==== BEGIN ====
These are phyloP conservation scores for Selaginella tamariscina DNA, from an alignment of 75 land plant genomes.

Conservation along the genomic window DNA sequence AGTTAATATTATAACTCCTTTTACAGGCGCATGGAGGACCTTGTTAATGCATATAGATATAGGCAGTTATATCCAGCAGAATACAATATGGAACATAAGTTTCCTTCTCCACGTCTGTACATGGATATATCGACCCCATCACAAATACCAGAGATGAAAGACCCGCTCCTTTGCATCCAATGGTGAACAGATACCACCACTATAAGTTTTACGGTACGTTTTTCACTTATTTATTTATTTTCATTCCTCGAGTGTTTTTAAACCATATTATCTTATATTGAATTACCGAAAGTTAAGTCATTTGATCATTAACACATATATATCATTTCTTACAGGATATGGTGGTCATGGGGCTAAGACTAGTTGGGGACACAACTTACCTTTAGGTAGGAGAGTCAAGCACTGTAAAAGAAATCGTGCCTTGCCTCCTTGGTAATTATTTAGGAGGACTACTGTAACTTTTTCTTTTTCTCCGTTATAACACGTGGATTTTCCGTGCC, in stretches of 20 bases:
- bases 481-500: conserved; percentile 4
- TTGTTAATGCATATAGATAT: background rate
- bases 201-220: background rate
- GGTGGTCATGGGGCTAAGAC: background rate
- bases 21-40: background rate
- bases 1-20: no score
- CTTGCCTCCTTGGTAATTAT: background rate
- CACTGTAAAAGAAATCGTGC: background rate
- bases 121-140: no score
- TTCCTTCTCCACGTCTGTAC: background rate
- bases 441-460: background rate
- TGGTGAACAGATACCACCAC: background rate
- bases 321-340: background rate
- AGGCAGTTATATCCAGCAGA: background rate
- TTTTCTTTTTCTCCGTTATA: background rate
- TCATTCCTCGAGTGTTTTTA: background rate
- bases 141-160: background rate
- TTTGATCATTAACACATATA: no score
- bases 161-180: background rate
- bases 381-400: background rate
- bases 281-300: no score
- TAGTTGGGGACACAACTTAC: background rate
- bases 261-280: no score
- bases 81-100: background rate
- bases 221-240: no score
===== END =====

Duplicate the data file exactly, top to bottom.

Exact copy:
These are phyloP conservation scores for Selaginella tamariscina DNA, from an alignment of 75 land plant genomes.

Conservation along the genomic window DNA sequence AGTTAATATTATAACTCCTTTTACAGGCGCATGGAGGACCTTGTTAATGCATATAGATATAGGCAGTTATATCCAGCAGAATACAATATGGAACATAAGTTTCCTTCTCCACGTCTGTACATGGATATATCGACCCCATCACAAATACCAGAGATGAAAGACCCGCTCCTTTGCATCCAATGGTGAACAGATACCACCACTATAAGTTTTACGGTACGTTTTTCACTTATTTATTTATTTTCATTCCTCGAGTGTTTTTAAACCATATTATCTTATATTGAATTACCGAAAGTTAAGTCATTTGATCATTAACACATATATATCATTTCTTACAGGATATGGTGGTCATGGGGCTAAGACTAGTTGGGGACACAACTTACCTTTAGGTAGGAGAGTCAAGCACTGTAAAAGAAATCGTGCCTTGCCTCCTTGGTAATTATTTAGGAGGACTACTGTAACTTTTTCTTTTTCTCCGTTATAACACGTGGATTTTCCGTGCC, in stretches of 20 bases:
- bases 481-500: conserved; percentile 4
- TTGTTAATGCATATAGATAT: background rate
- bases 201-220: background rate
- GGTGGTCATGGGGCTAAGAC: background rate
- bases 21-40: background rate
- bases 1-20: no score
- CTTGCCTCCTTGGTAATTAT: background rate
- CACTGTAAAAGAAATCGTGC: background rate
- bases 121-140: no score
- TTCCTTCTCCACGTCTGTAC: background rate
- bases 441-460: background rate
- TGGTGAACAGATACCACCAC: background rate
- bases 321-340: background rate
- AGGCAGTTATATCCAGCAGA: background rate
- TTTTCTTTTTCTCCGTTATA: background rate
- TCATTCCTCGAGTGTTTTTA: background rate
- bases 141-160: background rate
- TTTGATCATTAACACATATA: no score
- bases 161-180: background rate
- bases 381-400: background rate
- bases 281-300: no score
- TAGTTGGGGACACAACTTAC: background rate
- bases 261-280: no score
- bases 81-100: background rate
- bases 221-240: no score